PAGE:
coupled with US$21 million in losses. Sources say Linuxcare didn’t
have proper cost controls in place. For starters, Sarrat set out to
build an internal technology infrastructure to facilitate customer
support, best practices and its nebulous “knowledge center,” which was
later heralded in its S-1 filing (despite being little more than a
simple search engine, according to two former employees).

Linuxcare hired former E*Trade technology chief Douglas Nassaur in
September 1999 to spearhead the tech-support centerpiece, code-named
Sorcerer. Not long after, many Linuxcare techies became confused as to
what exactly the new CIO was trying to accomplish. Much to the San
Francisco office’s chagrin, Nassaur — who was based in Atlanta with
most of his team — began outsourcing big chunks of work at “hundreds
of thousands of dollars” a pop, says a former employee. “It didn’t
make sense, because we had all this great technical expertise in
house,” says the ex-employee.

With the price tag reaching several million dollars (estimates from
several sources range from US$5 million to US$12 million), it became
quite clear the project wasn’t delivering enough bang for the buck. By
April, the project was scaled back and Nassaur was squeezed out. The
former CIO did not return Sm@rt Reseller’s calls seeking an interview.

“Sorcerer is a perfect, textbook case study for the failure of a
project,” says a former Linuxcare engineer, who says the company has
since scrapped most of the multimillion-dollar project. “[It] was
started without any higher-level architecture or engineering reviews
to prove whether it could really be useful for Linuxcare, or whether
it could be developed at all.”

Linuxcare officials declined to put a price tag on the Sorcerer
project but claim the company is still utilising much of its

Part 3: Extra ballast

Infrastructure wasn’t the only drain on cash. With the full
realisation that a services business needs quality people, Linuxcare
kick-started a hiring binge that more than doubled the size of the
company between September 1999 and April 2000. At its peak, the
company approached 280 employees, bankrolled in large part by a US$32
million round of venture funding, closed in December 1999.

“We hired and expanded pre-IPO in a very, very aggressive manner,”
anticipating that funds would come from an imminent public offering,
said interim CEO Lambs. When that money didn’t come, she said,
Linuxcare was forced to trim the workforce by one-quarter and curtail
spending across the company. “That’s always a very hard thing to do,”
said Lambs, who doesn’t anticipate further reductions in the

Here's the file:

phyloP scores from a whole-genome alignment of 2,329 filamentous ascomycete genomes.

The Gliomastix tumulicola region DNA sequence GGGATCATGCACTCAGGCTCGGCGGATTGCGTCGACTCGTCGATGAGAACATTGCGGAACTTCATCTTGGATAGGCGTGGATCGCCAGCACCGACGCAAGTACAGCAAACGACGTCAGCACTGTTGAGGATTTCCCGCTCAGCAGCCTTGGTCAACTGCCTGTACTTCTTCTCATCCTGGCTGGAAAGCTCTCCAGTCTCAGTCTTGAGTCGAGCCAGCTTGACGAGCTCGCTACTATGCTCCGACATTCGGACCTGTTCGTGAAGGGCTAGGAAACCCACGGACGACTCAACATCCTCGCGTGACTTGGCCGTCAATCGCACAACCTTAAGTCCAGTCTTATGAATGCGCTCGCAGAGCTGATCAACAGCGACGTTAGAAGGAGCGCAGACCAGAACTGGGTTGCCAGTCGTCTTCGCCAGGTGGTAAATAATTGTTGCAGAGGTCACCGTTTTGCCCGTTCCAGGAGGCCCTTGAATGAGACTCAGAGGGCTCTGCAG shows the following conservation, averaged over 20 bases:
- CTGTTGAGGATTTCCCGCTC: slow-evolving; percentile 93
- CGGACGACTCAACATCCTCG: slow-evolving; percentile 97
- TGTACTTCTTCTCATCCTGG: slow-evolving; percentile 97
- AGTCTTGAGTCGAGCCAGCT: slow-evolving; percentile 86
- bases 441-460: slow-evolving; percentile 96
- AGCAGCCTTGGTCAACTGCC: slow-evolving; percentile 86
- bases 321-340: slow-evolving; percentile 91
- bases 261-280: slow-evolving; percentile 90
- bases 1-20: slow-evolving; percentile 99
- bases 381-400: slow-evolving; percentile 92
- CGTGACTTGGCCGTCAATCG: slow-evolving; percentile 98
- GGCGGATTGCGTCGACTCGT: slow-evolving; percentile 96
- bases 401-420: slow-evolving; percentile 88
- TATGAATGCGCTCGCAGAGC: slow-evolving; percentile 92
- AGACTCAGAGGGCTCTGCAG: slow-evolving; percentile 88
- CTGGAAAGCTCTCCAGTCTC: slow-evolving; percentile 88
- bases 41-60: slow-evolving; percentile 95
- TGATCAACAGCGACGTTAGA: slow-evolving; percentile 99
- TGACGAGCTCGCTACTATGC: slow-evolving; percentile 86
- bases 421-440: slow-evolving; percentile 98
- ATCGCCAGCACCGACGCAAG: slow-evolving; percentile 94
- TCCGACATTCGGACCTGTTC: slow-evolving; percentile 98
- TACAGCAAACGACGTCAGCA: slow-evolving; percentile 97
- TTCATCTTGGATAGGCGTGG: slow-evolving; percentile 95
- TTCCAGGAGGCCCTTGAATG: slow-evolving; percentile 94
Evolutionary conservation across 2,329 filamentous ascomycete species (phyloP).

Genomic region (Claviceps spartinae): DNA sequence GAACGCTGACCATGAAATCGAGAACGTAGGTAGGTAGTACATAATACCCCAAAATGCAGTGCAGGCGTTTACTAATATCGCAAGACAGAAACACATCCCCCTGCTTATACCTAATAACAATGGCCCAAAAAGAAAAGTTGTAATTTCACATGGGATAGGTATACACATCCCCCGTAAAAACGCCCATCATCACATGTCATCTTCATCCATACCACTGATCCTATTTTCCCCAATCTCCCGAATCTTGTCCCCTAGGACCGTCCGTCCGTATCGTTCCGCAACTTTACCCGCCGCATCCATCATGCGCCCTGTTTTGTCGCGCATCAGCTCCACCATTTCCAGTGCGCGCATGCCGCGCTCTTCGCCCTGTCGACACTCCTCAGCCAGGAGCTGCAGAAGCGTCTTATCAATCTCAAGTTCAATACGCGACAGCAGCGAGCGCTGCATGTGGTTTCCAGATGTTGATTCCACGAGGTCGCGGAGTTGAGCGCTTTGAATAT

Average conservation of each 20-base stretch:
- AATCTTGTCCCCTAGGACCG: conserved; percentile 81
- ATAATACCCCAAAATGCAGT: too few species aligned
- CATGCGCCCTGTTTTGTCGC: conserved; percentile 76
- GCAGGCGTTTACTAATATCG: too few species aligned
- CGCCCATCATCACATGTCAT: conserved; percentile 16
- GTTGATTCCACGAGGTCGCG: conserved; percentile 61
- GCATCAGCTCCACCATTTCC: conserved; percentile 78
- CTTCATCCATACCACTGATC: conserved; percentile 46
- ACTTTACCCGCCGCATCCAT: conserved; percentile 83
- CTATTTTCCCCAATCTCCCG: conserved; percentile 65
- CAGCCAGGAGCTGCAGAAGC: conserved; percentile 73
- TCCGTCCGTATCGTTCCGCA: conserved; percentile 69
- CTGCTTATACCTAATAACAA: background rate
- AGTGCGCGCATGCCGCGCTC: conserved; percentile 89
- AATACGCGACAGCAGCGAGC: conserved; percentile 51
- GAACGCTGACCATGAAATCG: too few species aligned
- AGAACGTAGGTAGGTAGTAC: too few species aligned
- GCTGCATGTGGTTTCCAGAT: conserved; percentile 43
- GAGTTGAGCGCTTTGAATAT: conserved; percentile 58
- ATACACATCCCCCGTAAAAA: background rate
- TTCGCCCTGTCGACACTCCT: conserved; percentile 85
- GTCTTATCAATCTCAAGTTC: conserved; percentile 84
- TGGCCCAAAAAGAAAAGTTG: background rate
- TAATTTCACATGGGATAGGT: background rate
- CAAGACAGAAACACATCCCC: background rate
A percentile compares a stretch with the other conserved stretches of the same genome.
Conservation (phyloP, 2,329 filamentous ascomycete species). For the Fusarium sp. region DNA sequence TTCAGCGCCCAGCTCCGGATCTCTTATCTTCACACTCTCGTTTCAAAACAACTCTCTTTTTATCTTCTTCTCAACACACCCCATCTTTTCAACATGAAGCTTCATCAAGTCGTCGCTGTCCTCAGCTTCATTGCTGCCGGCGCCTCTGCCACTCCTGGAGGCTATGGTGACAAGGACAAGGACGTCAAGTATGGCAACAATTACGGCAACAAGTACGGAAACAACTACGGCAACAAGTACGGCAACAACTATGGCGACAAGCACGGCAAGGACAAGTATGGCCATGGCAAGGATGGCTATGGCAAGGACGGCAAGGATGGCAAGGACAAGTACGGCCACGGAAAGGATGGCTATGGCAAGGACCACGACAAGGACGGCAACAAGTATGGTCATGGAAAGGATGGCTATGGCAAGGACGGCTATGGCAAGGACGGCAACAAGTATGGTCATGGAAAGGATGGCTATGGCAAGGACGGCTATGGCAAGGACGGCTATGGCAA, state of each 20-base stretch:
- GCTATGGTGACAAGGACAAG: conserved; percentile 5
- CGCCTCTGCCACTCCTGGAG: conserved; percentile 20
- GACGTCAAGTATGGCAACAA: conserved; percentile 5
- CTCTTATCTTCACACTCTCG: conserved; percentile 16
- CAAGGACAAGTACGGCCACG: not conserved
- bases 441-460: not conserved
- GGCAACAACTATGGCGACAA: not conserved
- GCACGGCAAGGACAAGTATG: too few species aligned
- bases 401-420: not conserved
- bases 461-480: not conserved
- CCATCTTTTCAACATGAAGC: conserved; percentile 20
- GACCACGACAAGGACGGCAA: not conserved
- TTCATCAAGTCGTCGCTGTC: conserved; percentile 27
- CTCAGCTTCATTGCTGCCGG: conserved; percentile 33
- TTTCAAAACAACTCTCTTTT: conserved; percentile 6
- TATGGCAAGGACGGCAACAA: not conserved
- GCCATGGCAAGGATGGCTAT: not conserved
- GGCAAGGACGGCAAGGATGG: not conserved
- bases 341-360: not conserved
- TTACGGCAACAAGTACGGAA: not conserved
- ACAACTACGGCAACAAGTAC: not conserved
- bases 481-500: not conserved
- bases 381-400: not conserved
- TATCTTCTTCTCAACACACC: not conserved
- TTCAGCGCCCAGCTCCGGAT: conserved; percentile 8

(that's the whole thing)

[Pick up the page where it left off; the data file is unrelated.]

To many employees, the downsizing was the inevitable result of a
reckless spending binge. “Almost every employee I knew had a
company-paid cell phone … and Palm [Pilot]. While those aren’t huge
costs, I view it as one sign of the out-of-control spending,” said one
former Linuxcare employee.

While management gambled big on an IPO that didn’t materialise, a
tense civil war seethed below Linuxcare’s placid surface, pitting
open-source purists against much of the CIO’s staff. Only now, after
the ousting of Sarrat and Nassaur, has the internal technology jihad

In the eye of the hurricane, again, was Nassaur’s Sorcerer project.
The CIO increasingly backed the use of proprietary software in the
tech-support centerpiece. But open-source believers, led by Linuxcare
co-founders Sifry and Arthur Tyde, were irate, according to former

“It’s simply a question of eating our own dog food. How could we
maintain our integrity if we bypassed open-source products when it
came to running our own business?” said one former employee who was
laid off in the recent downsising.

But as opposition buzzed to a crescendo, the CIO’s team continued to
champion big pieces of proprietary software.

“Doug, especially, didn’t care what software was used,” another
ex-employee said. “At one point (his staff was) thinking about
deploying Lotus Notes … which isn’t the most Linux-friendly

At least one member of Nassaur’s camp concedes the IT unit shied away
from using some open-source apps, because they weren’t convinced that
the software was capable of running a world-class services
organisation. “When we got here, (the tech infrastructure) was a total
mess. All this spaghetti code patching everything together … It’s
all we saw,” the source said.

E-mail blockade

Sarrat, meanwhile, scrambled to contain the conflict. At one point,
the 49-year-old CEO disallowed e-mail communication between the
open-source founders and the Sorcerer team. “The founders were trying
to exercise control where they had no power,” a source close to Sarrat
said. “They are good, smart, very bright people, but also very young
and headstrong.”

By staking out the middle ground between the two camps, Sarrat was
hoping to prod each side for a compromise. Instead, he ended up
alienating both groups, all but sealing his own demise at Linuxcare,
sources said.